1. Wood Badge Wednesdays: Incorporating one’s professional skills is encouraged, and that was my thinking behind including this blog series as a ticket item. I had two goals in mind with these five posts: First, I wanted to summarize my most memorable Wood Badge lessons and rekindle the fire within myself and others who have completed Wood Badge. Second, I wanted to encourage others who haven’t taken the course to consider signing up — without giving away any of the surprises that make the course so special.
  2. Journalism Merit Badge: I have a degree in Journalism, but I never actually earned this merit badge as a Scout. I’m looking forward to making up for that mistake at my troop’s winter camp in February when I teach Journalism merit badge to a group of Scouts. I’ve never taught a merit badge, but I’m excited at the prospect of sharing what I know to the next generation of reporters, editors, or consumers of news.
  3. Blogging and Social Media Course: Please, call me “Professor Bryan.” But seriously, I’m going to co-teach a course at Circle Ten Council’s University of Scouting in January, giving me a chance to share what I’ve learned when creating Bryan on Scouting and helping run Scouting magazine’s Facebook and Twitter channels. I’m expecting an engaging discussion where the participants teach me as much as I teach them.
  4. Writing Conference: One of the five tickets can involve personal growth, and so I’m attending a writing conference next year. My thinking is that by improving my skills in writing and editing, I can make Scouting magazine and Bryan on Scouting even better tools for volunteers.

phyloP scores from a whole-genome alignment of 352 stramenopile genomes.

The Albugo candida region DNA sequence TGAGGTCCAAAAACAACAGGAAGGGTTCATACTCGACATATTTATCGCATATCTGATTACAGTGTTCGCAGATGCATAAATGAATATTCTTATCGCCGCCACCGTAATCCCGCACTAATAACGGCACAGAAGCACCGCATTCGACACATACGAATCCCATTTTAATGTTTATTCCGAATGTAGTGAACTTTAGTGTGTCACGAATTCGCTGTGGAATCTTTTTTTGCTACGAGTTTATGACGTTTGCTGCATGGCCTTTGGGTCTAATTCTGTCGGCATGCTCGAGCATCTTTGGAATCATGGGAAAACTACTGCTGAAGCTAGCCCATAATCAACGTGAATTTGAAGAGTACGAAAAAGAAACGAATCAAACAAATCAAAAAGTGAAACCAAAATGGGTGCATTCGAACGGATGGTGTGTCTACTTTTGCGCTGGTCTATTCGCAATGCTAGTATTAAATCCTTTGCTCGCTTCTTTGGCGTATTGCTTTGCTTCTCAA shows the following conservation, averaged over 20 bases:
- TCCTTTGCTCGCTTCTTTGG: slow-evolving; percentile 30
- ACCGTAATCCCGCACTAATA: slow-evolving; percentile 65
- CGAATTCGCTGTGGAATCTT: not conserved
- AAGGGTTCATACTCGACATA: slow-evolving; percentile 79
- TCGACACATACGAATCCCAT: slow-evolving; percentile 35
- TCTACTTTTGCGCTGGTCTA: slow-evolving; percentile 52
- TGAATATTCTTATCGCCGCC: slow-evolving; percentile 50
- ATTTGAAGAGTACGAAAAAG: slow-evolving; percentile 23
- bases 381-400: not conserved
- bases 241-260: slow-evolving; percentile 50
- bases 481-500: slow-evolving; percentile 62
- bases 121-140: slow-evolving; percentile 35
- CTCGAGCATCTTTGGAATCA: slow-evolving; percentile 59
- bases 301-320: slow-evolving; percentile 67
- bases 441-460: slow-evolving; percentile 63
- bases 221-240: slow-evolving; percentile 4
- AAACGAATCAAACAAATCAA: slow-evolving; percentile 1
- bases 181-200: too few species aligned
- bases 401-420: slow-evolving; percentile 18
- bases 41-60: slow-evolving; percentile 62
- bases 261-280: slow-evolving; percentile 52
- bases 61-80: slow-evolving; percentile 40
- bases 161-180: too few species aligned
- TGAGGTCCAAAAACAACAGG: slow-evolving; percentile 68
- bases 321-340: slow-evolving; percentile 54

5. Troop Web Site Redesign: Like most Scout units, my old troop’s Web site could use a little work. A great Web site is well-designed, easy to navigate, and has the information parents and Scouts need. Ours has the information but needs some help on design and navigation. That’s where I come in. I can’t do the backend, technical “stuff,” but I’ll prepare a written report of ways in which the Web site can be improved, including a sample design.

What’s Your Legacy?

If you’ve completed your tickets, I’d love to hear about them. Please use the comments section below to describe your favorite ticket or recount some of your best memories from completing them.


About Wood Badge Wednesdays

This is Part 5 of a five-part series called Wood Badge Wednesdays. Here’s the schedule for the entire series; each week I explored one of the five central themes of Wood Badge for the 21st Century:

  1. Living the Values (Sept. 12)
  2. Bringing the Vision to Life (Sept. 19)
  3. Models for Success (Sept. 26)
  4. Tools of the Trade (Oct. 17)
  5. Leading to Make a Difference (this post)

It’s Your Move

Ready to take Wood Badge for yourself? Start by contacting your local council to learn how.

You’ll either take a weeklong course, like I did, or a course that spans two weekends (some consecutive, some not). Either way, you’re in for the time of your life!

Anyone from any council also has the opportunity to sign up for Circle Ten Council’s Wood Badge course at Philmont. The next course is held in August 2013 at Scouting’s paradise in New Mexico. Here’s the course link!

About Bryan Wendell 2966 Articles
Bryan Wendell, an Eagle Scout, is the founder of Bryan on Scouting and a contributing writer.